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Frequently asked questions (FAQ)

Got questions? We’ve got answers! Here, you can find Bgee team answers in response to the most frequently asked questions. If you don't find answers here, please do not hesitate to contact us, using . And maybe a new collaboration will take place as it has already been (see the collaboration page)

We integrate publicly available data, and different species are studied in more or less details. Only tissues with detected active expression are displayed in the gene page on our website. If you use the files available for download (from here Gene expression calls), you can see report of tissues with absence of expression. This will give you a definitive answer about which, e.g., mouse/rat tissues were studied.
When generating data for Bgee release 14, the bonobo genome was not yet available in Ensembl. So bonobo RNA-Seq libraries are mapped to the chimpanzee genome, and 'ENSPTRG' chimpanzee gene IDs are reported. Since the bonobo genome has been made available December 2017 in Ensembl, Bgee release 15 will use the actual bonobo genome as reference. In the meantime, you can use Ensembl tools to retrieve a mapping from chimpanzee genes to bonobo orthologs. We are sorry for the inconvenience.
This depends on the way the query is submitted. If you are only interested in gene expression in anatomical entities, ignoring developmental stages, you will see some differences between the gene Web page and the download files: for a given anatomical entity the gene Web page shows the lowest rank of all pairs of anatomical entity-developmental stages (you can click on the '+' button to see the ranks for all stages of a given anatomical entity). For the moment, the download files do not contain the minimum expression value. We are probably going to modify our download files to be coherent with the approach.
Furthermore, in the Web application some anatomical entities are filtered. If one gene is expressed in one anatomical entity (brain) but is more expressed in a subpart of this anatomical entity (cerebellum), then we remove the anatomical entity itself (brain) from the gene web page and only keep the gene expression value of the subpart (cerebellum).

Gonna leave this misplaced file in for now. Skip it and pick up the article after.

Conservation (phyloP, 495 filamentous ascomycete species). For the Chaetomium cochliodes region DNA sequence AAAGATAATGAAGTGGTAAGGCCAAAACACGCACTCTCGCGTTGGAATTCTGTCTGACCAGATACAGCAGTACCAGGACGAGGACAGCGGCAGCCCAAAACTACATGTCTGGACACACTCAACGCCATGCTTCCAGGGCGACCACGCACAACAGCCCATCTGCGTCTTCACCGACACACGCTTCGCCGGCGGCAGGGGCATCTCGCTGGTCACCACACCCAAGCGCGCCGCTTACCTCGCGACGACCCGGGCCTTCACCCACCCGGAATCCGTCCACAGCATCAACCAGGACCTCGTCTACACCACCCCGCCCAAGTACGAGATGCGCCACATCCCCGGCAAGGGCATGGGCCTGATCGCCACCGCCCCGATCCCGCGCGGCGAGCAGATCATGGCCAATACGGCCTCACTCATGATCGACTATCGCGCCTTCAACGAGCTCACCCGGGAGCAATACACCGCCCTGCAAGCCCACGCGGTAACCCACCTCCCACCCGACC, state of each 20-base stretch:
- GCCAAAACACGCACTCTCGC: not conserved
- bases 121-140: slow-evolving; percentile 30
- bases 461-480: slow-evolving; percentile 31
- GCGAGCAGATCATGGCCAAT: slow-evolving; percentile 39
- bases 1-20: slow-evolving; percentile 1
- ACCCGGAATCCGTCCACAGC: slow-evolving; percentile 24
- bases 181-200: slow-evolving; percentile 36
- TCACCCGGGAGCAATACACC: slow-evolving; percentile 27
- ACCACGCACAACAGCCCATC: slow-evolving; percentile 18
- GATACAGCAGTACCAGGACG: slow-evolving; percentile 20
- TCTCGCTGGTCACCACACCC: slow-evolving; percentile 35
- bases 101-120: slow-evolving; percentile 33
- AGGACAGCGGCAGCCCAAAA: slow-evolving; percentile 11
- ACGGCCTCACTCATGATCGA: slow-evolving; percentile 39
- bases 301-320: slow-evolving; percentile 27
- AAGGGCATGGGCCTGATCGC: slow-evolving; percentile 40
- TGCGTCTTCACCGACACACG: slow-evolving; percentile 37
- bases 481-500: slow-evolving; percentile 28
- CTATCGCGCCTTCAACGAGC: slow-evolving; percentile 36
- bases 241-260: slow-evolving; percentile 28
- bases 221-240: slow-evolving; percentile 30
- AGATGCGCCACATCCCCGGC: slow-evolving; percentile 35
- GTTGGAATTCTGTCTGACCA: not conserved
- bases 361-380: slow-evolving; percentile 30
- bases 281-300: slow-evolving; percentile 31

We use as input one specific developmental stage ontology for each species, and we then merge all these species-specific developmental ontologies into one single multi-species ontology. To do that, we use broad developmental stages described in the Uberon ontology: either we map some of the species-specific stages to these Uberon broad developmental stages (i.e., equivalent classes), or we attach some of the species-specific stages as children of these Uberon developmental stages (i.e., subclasses).

You can find all 'source' species-specific ontologies we develop here. For C. elegans, we rely on the WBls ontology developed by WormBase (we also rely on external ontologies for fly, zebrafish, and xenopus).

You can find the ontology merging all these species-specific ontologies with Uberon here. You can find an overview of the resulting merge for C. elegans here.

In the ontology, developmental stages are ordered thanks to the use of the relations 'preceded_by' and 'immediately_preceded_by'.

An example of apparent non-standard nomenclature arises for C. elegans: a specific C. elegans developmental stage is mapped to a broad Uberon stage. For instance, several WBls stages are mapped to the same Uberon term 'UBERON:0000092' (post-embryonic stage): 'WBls:0000022' (postembryonic Ce), 'WBls:0000093' (Brugia postembryonic stage), 'WBls:0000103' (postembryonic nematode); these mappings are cross-references in the ontology file.

Similarly, some Uberon terms have no equivalent in WBls, as for instance 'UBERON:0007220' (late embryonic stage). In that case, we mapped the terms 'WBls:0000015' (elongating embryo Ce) and 'WBls:0000021' (fully-elongated embryo Ce) as children of 'UBERON:0007220'. As a result, the non-standard term (late embryonic stage) will show up in the nomenclature for C. elegans.

Bgee contains only manually curated healthy expression data (e.g., no gene knock-out, no treatment, no disease). Currently (Bgee release 14), information on strain or sex is not available in files that provides calls of baseline presence/absence of expression (see Gene expression calls). However information is available in files that provides annotations and experiment information or processed expression values (see Processed expression values). It is also possible to download these data directly into R using our R package.
Each gene can be visualized one by one via our gene search. You can also visualize enrichment of expression of your list relative to a random background using TopAnat. All associated data can be downloaded using our R package. Note that there is at present no way to visualize a list of genes.
No, Bgee only includes RNA level expression data. In situ means in situ hybridization of RNA only.

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